The Turkish Republic of Northern Cyprus (‘Northern Cyprus’) is not recognised by any State other than Turkey. Among the many consequences of this non-recognition is the fact that there are no extradition treaties in force in relation to this territory, other than with Turkey. Following the recent failure of UN-brokered talks aimed at finding a solution acceptable to both Turkey and Cyprus, the situation may be unlikely to change in the near future.
Northern Cyprus remains one of the few safe havens in the world for those whose extradition is sought by the UK
The non-recognition of Northern Cyprus has, of course, many causes and many legal consequences: this post focuses on one legal issue which came this month before the English Divisional Court in the case of R (Akarcay) v (1) Chief Constable of the West Yorkshire Police, (2) Secretary of State for the Home Department, and (3) National Crime Agency  EWHC 159 (Admin). Where the authorities of Northern Cyprus wish to investigate a potential offence committed in the UK, can the UK authorities co-operate, consistently with the policy of non-recognition? Can a State co-operate with something that it proclaims not to exist?
As the Court put it, “The non-recognition of Northern Cyprus brings with it the reality that fugitives from justice living there, so long as they are willing to sustain the relatively constrained life inevitable if they never leave its territory, cannot be extradited to any country (except Turkey).” 
Thus Northern Cyprus remains one of the few safe havens in the world for those whose extradition is sought by the UK, among other States. But that has started to change in recent years. Extradition remains off the agenda, since the UK will not conclude such a treaty with an entity which it does not recognise as a State. However, in recent years Northern Cyprus has adopted wide jurisdiction over offences committed abroad, as well as in its territory, by those whom it considers to be its nationals.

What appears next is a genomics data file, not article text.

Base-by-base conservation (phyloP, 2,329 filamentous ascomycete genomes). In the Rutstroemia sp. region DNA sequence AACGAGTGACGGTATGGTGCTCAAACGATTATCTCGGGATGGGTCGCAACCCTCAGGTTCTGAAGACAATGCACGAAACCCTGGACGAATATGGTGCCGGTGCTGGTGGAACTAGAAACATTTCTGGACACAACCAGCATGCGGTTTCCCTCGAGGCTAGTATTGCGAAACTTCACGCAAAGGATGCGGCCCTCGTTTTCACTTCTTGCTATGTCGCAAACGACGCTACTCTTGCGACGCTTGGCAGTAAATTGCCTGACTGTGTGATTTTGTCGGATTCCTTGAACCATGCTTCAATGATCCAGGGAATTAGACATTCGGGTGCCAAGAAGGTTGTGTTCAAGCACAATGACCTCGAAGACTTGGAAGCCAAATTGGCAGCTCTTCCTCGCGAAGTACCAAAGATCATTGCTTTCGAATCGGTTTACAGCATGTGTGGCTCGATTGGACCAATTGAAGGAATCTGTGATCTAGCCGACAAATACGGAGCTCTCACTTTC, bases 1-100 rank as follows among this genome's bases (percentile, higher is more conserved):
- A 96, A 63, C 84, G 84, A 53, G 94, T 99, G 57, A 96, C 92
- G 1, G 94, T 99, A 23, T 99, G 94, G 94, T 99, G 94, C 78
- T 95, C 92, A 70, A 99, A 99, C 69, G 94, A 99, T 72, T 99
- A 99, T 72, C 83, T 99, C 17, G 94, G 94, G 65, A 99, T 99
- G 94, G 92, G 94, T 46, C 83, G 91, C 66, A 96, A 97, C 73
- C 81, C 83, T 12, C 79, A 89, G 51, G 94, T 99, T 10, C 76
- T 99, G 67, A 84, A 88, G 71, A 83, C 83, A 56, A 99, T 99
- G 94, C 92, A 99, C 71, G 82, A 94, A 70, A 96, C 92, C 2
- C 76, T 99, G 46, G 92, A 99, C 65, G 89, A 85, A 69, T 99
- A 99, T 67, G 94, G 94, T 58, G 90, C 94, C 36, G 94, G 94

Mr Akarcay is a businessman who considers himself a citizen of Northern Cyprus. In 2006 he came under investigation in the UK in relation to drug and money laundering offences. He left the country before he could be arrested, and relocated to Northern Cyprus, where he was, of course, safe from extradition.
In 2011, the UK Foreign and Commonwealth Office (‘FCO’) issued a memorandum to the Serious and Organised Crime Agency (now the National Crime Agency, ‘NCA’) indicating that the UK had no objection to its law enforcement agencies sharing information with their counterparts in Northern Cyprus, in respect of individuals wanted in connection with criminal matters in the UK. The following year, the NCA began ‘Operation Zygote’, heralded by a BBC Crimewatch programme, which named Mr Akarcay among others wanted for UK offences and thought to be in Northern Cyprus.
There followed discussions between the NCA and the Northern Cypriot authorities, and finally the NCA provided them with the police file on Mr Akarcay’s case. He challenged this decision by way of judicial review, arguing among other grounds of challenge that this co-operation amounted to an act of recognition of Northern Cyprus by the UK, in violation of international and domestic law.
Mr Akarcay argued that the provision of this material by the UK was contrary to international law because it conflicted with, among other things, a number of Security Council resolutions which call upon States not to recognise Northern Cyprus, and a 1960 treaty between the UK, Greece, Turkey and Cyprus, by which the parties undertook to prohibit “any activity aimed at promoting, directly or indirectly, either union of Cyprus with any other State or partition of the Island.”
As for the Security Council resolutions, the Court referred to previous authority that such resolutions amount to “recommendations only”
The question, of course, was what effect these international law obligations had on the domestic law powers of the NCA. The question of the domestic law effect, if any, of the international law position on Northern Cyprus had not been dealt with conclusively when the issue arose in the previous case of R (Kibris Turk Hava Yolari and CTA Holidays Ltd) v Secretary of State for Transport  EWHC 1918 (Admin);  EWCA Civ 1093.